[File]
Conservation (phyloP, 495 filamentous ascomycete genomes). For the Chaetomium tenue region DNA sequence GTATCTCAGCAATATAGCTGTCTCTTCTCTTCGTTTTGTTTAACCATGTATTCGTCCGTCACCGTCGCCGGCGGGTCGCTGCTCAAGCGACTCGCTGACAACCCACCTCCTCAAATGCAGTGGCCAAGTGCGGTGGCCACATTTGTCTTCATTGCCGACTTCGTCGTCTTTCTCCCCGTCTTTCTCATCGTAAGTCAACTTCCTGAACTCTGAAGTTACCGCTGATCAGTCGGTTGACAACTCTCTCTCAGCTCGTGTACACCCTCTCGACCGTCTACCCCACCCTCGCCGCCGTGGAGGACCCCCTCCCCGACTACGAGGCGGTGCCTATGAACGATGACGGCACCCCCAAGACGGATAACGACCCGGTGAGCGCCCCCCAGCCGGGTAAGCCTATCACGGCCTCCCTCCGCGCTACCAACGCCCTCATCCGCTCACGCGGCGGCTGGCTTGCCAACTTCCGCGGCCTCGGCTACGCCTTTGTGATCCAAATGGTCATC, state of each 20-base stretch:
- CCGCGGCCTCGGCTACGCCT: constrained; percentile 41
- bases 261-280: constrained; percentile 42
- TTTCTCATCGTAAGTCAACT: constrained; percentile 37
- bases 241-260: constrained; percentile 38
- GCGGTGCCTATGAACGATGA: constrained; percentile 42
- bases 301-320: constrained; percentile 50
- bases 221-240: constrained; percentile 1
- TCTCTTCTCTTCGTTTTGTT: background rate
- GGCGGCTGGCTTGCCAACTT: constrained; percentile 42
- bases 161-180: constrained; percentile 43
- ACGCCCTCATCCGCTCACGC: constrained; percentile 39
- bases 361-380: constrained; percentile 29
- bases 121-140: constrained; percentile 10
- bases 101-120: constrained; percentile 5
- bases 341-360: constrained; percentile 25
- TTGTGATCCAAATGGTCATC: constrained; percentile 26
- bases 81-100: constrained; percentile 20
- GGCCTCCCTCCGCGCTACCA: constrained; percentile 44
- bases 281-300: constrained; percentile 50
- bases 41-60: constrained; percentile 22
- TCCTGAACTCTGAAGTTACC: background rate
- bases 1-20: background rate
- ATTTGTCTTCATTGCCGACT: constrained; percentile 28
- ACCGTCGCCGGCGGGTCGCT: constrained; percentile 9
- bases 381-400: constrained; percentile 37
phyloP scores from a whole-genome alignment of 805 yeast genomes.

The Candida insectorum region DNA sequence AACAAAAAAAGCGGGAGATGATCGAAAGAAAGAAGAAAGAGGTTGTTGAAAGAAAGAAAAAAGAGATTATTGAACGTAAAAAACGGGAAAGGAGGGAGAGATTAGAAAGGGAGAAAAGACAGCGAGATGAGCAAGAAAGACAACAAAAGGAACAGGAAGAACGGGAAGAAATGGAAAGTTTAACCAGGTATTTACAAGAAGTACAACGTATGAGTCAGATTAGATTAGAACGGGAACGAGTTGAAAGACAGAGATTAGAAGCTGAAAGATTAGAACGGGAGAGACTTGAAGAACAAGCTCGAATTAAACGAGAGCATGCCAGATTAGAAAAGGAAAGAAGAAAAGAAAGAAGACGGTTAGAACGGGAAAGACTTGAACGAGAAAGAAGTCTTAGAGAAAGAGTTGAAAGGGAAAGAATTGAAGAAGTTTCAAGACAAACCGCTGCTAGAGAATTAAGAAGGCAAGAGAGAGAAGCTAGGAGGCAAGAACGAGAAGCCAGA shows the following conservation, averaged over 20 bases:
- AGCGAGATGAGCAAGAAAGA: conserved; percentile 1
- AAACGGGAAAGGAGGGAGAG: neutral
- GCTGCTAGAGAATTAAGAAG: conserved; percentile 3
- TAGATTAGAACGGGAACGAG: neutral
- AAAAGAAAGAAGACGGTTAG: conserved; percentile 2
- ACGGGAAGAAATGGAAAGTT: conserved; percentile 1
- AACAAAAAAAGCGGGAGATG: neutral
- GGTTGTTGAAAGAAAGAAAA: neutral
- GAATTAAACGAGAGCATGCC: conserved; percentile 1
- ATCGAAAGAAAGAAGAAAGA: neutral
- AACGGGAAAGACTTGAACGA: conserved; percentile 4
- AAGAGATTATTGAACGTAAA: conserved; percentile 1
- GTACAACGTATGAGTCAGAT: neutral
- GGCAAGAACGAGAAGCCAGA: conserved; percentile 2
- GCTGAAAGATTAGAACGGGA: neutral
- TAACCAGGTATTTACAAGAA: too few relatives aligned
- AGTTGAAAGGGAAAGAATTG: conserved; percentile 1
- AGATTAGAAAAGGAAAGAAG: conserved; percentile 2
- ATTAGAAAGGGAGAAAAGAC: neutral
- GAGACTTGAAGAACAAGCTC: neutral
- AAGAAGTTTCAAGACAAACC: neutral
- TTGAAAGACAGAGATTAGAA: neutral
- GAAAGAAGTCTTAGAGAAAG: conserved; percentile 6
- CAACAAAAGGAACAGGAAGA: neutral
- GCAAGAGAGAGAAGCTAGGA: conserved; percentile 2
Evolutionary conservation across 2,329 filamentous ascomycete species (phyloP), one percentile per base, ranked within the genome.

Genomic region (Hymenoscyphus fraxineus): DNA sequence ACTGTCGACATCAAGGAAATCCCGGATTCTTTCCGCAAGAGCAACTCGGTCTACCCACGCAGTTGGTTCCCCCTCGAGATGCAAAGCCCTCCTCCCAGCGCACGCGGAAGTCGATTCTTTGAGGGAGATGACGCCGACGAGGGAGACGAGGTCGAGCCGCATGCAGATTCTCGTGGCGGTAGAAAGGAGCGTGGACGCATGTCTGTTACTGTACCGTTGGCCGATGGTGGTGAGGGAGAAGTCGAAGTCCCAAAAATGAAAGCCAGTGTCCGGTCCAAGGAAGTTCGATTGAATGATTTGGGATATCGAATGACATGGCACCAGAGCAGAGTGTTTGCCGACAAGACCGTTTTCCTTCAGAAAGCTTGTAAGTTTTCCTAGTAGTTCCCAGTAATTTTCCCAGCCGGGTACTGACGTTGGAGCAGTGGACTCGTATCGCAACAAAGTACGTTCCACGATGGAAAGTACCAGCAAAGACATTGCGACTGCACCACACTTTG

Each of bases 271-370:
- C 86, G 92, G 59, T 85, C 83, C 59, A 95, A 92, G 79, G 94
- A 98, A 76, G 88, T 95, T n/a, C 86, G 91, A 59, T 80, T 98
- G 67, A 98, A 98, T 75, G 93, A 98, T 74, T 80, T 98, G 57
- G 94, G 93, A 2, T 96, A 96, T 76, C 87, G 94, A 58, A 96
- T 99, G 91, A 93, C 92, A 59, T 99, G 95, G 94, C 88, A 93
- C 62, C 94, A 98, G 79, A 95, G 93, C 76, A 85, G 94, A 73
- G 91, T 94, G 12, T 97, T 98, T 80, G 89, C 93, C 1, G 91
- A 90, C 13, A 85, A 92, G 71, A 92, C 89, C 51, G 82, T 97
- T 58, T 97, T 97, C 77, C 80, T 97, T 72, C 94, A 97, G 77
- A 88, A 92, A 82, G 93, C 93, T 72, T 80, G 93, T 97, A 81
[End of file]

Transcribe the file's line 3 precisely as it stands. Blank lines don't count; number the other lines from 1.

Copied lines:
- bases 261-280: constrained; percentile 42